Tuesday 29 September 2015

Just another `normal` day at Dungeness

Lade - cool, dry, sunny, e 5 - The day commenced with Goldcrests filtering through the garden fir trees and a few Swallows overhead. After breakfast we checked the pits where migrants were hard to come by in the strong wind with just a Wheatear and several Stonechats on the desert, a few Mipits, a Reed Bunting and 2 Skylarks. Around the willow swamp there was a noticeable reduction in numbers of Robins, tits and Chiffchaffs.

                                Reed Bunting, Lade

Dungeness  - With news breaking of yesterdays Grey Phalarope appearing at the Patch this morning we were soon watching the bird flying past the seawatch hide towards the fishing boats, although it eventually made its way make to the power station outfall where it spent most of the afternoon.
We then joined SB and DB at the lighthouse garden watching a flock of up to 7 Continental Coal Tits feeding in the lee of the wind on the western side of the garden. These are cracking little migrants put on a super show feeding low down amongst the tree mallows and bugloss; even posing for a few dodgy pics with the bridge camera. As the tits were on the deck a warbler flew down with them which turned out to be a Yellow-browed! No great surprise really, considering how many there are in the country at the moment, but always a marvellous little sprite to see. Both species soon moved off into the gorse at West Beach but returned to the lighthouse garden later in the afternoon giving further superb views; we called in again and had another brief view of the warbler and a Firecrest,  while listening to some bloke yarning on about the Welsh rugby win over England at the weekend...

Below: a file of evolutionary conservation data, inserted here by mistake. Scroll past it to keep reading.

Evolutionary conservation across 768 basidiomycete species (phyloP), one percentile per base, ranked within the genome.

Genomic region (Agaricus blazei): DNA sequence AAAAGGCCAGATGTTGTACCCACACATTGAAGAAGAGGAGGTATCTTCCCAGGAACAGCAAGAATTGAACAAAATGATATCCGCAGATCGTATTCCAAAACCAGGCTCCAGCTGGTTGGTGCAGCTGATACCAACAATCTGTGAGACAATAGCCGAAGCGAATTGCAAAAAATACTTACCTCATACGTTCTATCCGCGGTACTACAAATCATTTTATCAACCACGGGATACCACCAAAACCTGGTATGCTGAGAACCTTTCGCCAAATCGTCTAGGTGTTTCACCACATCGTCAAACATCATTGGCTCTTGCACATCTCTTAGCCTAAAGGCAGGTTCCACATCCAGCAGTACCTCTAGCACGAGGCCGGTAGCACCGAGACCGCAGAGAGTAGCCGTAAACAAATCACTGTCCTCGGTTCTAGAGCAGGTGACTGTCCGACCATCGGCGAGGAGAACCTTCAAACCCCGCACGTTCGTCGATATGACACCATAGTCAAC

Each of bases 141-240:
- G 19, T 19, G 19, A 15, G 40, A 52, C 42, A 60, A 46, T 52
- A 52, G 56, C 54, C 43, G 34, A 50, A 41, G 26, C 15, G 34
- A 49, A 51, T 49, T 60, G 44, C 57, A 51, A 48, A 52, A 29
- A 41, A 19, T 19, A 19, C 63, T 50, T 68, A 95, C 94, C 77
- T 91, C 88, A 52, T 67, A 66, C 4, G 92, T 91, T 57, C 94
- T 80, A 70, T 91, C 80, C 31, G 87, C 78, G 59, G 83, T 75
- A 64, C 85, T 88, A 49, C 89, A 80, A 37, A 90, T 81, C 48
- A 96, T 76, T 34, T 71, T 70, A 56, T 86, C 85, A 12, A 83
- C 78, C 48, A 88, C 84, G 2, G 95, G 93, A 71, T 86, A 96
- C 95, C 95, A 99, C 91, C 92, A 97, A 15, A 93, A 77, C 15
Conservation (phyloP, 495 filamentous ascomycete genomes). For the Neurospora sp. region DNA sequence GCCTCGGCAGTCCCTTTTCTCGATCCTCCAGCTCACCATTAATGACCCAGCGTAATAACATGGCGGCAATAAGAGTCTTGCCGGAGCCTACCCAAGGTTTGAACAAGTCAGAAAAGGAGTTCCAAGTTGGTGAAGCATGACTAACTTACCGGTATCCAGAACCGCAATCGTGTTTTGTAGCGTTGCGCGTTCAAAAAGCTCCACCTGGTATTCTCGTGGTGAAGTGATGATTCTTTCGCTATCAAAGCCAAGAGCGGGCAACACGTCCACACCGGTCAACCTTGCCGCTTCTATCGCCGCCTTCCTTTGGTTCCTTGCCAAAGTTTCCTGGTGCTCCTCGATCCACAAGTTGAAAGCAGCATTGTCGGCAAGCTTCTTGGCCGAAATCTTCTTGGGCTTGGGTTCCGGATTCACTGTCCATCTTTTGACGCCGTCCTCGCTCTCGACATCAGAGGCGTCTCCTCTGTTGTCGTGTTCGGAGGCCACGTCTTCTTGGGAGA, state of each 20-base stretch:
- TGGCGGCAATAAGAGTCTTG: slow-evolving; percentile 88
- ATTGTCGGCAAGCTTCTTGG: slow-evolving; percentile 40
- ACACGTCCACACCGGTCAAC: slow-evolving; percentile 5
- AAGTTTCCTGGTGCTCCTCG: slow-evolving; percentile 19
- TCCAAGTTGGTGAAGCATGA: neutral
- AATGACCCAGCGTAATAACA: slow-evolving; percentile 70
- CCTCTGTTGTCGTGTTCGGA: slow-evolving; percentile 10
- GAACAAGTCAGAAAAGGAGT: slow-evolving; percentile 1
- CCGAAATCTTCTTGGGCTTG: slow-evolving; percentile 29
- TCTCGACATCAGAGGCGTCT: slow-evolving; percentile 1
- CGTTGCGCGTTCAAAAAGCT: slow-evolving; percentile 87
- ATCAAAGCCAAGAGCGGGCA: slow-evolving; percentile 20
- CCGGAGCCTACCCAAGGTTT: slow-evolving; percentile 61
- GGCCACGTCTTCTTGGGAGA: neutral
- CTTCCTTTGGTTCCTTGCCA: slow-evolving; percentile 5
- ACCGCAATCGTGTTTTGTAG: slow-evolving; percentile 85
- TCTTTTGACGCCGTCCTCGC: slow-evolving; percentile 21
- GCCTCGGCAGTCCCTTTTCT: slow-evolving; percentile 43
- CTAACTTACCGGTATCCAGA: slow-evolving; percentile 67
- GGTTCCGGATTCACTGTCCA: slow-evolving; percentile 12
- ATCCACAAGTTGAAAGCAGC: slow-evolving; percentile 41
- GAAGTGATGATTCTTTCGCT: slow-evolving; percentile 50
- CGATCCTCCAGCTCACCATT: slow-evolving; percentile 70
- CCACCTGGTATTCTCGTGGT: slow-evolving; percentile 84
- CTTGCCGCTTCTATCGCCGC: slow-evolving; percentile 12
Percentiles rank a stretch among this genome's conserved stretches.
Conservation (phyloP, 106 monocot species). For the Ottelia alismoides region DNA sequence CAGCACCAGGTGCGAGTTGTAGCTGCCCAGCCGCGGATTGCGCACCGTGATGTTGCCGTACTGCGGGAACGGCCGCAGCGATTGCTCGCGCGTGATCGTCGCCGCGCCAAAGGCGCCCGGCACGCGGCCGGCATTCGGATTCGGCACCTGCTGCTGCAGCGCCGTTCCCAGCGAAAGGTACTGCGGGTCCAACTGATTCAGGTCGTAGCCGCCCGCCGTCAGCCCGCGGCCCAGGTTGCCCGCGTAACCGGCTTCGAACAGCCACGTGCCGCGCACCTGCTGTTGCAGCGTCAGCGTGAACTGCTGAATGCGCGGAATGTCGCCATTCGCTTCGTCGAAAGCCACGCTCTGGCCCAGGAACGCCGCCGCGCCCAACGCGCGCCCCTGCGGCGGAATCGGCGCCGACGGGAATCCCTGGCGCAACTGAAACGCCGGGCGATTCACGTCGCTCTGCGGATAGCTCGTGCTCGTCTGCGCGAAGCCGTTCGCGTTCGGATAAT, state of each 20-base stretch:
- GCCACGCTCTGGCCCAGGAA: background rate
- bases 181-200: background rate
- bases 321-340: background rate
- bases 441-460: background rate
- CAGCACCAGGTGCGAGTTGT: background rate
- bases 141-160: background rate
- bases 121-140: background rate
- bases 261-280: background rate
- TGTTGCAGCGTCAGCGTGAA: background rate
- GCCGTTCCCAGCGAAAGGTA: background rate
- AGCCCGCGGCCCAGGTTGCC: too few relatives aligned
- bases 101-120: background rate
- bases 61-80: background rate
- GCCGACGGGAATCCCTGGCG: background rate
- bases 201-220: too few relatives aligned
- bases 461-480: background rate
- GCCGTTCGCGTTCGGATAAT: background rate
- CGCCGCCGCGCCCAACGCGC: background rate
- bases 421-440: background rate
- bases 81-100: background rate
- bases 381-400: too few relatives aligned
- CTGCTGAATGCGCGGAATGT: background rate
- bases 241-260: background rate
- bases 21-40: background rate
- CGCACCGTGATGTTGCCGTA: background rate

Continental Coal Tits, Dungeness

Scotney - The front pits and grass was full of birds this afternoon including all the usual feral geese, ducks, and plovers, plus 10 Curlews, 3 Blackwits, 2 Ruff, 2 Dunlin and a Black-necked Grebe.

                                Feral geese, Scotney

I`m not a great year lister, but what with the phalarope, tit and warbler being new for the year I did have a quick tally up this evening and came up with a round 200 species seen so far this year across the Romney Marsh, which is a bit down on past years, but there`s still plenty to come in October no doubt, and we have missed a few sitters.

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